That seems to be a technology that started in the smaller markets and is now creeping up the ladder into the larger markets. Do you see a day when you’ll have Ignite everywhere?
Yes. We’ve got a couple of stations—Johnstown, Pa. [WJAC] and Steubenville, Ohio [WTOV]—that have been on the air for maybe three years with a forerunner to that, the Parkervision system. It works great. Now that Grass Valley has bought Parkervision and created Ignite from it, we are starting to roll it out at most of our stations.
We don’t have it operating in the automatic mode at this point in any market yet. We’re using it in a manual mode as they’re in the process of installing it.
Tell me how that changes the newsroom, the control room during a newscast?
It eliminates a lot of miscommunications in newscasts where we have several different people sometimes shouting at each other and changing directions and commands and so on. It reduces the number in the control room to one or two people, a director and maybe somebody to help the director. It takes the script itself from the newsroom editorial system and adds all the automation features. So, when you move the script around, all the technical equipment follows along with it so it makes it a lot easier to deal with.
What are the challenges you’re facing in getting ready for the big analog-to-digital broadcast transition in 2009?
Most of our stations will be in pretty good shape. The one that’s a question mark right now is KTVU in San Francisco, which is going to be broadcasting digital on someone else’s analog channel. The details haven’t been worked out yet as to how that can get all shuffled around in zero time.
What’s the other station?
CBS’s station on channel 44. KBHK are the old call letters. I don’t remember what the new ones are.
So come midnight on Feb. 17, 2009, CBS has to get off channel 44 and you have to get on it.
Right, but they’re not going to shut it off a minute early, I don’t think, just to help us.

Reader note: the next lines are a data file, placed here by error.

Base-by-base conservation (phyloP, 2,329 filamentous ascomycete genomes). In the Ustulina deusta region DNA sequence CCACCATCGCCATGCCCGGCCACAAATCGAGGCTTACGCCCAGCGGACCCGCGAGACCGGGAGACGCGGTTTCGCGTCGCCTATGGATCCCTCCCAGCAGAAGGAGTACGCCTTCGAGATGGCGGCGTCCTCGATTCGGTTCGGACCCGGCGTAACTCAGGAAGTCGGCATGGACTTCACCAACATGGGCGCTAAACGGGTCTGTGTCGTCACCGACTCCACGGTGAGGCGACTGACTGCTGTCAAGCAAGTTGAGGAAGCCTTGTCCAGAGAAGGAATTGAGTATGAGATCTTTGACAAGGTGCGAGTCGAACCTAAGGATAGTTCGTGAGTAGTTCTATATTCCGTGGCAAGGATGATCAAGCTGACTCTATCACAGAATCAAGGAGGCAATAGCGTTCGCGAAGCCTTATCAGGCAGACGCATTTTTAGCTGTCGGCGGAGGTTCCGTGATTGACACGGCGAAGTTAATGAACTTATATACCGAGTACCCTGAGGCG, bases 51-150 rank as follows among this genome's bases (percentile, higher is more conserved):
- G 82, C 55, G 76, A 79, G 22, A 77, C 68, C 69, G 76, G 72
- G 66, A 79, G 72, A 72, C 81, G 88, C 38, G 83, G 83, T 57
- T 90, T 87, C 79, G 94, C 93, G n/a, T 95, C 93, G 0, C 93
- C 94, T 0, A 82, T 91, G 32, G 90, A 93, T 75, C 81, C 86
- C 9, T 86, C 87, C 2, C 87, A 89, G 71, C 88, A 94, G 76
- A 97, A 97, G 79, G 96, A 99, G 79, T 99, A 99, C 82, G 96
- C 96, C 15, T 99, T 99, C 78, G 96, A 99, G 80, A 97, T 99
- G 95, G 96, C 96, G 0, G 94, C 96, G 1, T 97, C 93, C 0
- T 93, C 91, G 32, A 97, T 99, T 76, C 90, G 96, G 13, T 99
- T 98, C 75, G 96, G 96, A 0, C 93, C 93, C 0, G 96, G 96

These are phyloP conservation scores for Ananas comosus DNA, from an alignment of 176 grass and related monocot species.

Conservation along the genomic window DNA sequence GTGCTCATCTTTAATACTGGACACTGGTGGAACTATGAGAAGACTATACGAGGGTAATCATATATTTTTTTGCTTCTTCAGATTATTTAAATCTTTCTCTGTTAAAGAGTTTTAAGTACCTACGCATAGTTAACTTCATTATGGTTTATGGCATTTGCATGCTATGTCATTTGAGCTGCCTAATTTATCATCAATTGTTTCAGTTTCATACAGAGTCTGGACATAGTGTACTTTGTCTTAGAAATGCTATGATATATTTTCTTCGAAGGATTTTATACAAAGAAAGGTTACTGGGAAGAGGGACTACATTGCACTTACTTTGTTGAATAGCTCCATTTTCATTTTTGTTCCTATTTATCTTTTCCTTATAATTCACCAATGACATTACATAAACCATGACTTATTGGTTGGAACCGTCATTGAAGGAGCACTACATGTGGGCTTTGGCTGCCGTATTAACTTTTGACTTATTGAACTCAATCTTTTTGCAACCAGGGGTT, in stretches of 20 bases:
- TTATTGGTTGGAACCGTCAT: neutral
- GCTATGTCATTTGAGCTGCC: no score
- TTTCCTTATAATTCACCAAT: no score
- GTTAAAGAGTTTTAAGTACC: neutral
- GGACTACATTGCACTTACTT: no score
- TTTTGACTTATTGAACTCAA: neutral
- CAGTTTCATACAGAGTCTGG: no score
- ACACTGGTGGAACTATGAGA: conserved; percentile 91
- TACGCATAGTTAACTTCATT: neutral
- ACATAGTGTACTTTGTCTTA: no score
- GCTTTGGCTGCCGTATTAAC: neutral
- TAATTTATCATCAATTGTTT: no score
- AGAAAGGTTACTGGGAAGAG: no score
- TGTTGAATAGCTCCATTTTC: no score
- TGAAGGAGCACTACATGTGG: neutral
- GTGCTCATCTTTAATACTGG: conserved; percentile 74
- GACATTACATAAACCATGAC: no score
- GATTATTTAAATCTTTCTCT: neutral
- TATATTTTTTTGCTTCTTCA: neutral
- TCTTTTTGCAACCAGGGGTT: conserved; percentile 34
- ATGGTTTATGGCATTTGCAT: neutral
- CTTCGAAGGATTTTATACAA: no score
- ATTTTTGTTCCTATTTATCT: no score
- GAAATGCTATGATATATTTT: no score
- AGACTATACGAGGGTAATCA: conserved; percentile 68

But other than that, you’re in pretty good shape?
Other than that, I think we’re in good shape. I mean we’ll have work to do after the transition, to move antennas around and such, but it won’t be a significant problem.
What about transmission redundancy?
Redundancy we’ve been working on. There’s sort of a four-year plan to get our digital facilities redundant by 2009. Some may be a little bit after in some cases, but we should be in reasonably good shape in early 2009.
What’s the new Pittsburgh facility going to look like?
It’s designed and built from the ground up as a TV station on a new site. It will have two studios with a combination newsroom/studio open to each other. It will be just as state of the art as we can afford. It won’t have all new technical equipment. We will reuse a bunch of what we have currently, but you can’t really afford to buy all brand new stuff.
Who’s doing the integration for you? Who’s putting it together for you?
Do you have any plans for centralcasting or centralizing the operations of your stations?
We keep that sort of in the background and we look at it periodically. We are controlling our two Reno stations [KRXI] and KAME] from Oakland [KTVU] most of the time during recorded events, but not during sports and other live events. We also have some centralized traffic operations. We’re dealing with four markets traffic-wise out of our Pittsburgh operation.
Which markets are they?
Dayton [WHIO], Steubenville, Johnstown and Pittsburgh are all being trafficked out of Pittsburgh.
Which is probably your tightest geographic cluster. It’s all Western Pennsylvania and Ohio.
I guess there’s no absolute reason for that from a traffic point of view. It just happens to be convenient.
But you are not a champion of operating multiple stations from a hub station?
I spent a lot of money on a study several years ago and the study came back and showed that it wouldn’t pay for us to do that. I’m talking about moving video here.
Now, you could do a remote control scenario and we keep looking at that. The problem with that is, if you are already doing master control automation and if you only have one person in the station overseeing the automation, you’re not going to cut that person out. There’s not much savings there. I mean there is no savings. There is just added cost. So, if we had a whole lot of people working at a station as we did 10 years ago, it might be different. But we’ve been slimming down our stations and automating our stations sufficiently so that this remote control or even moving video doesn’t seem to pay for us.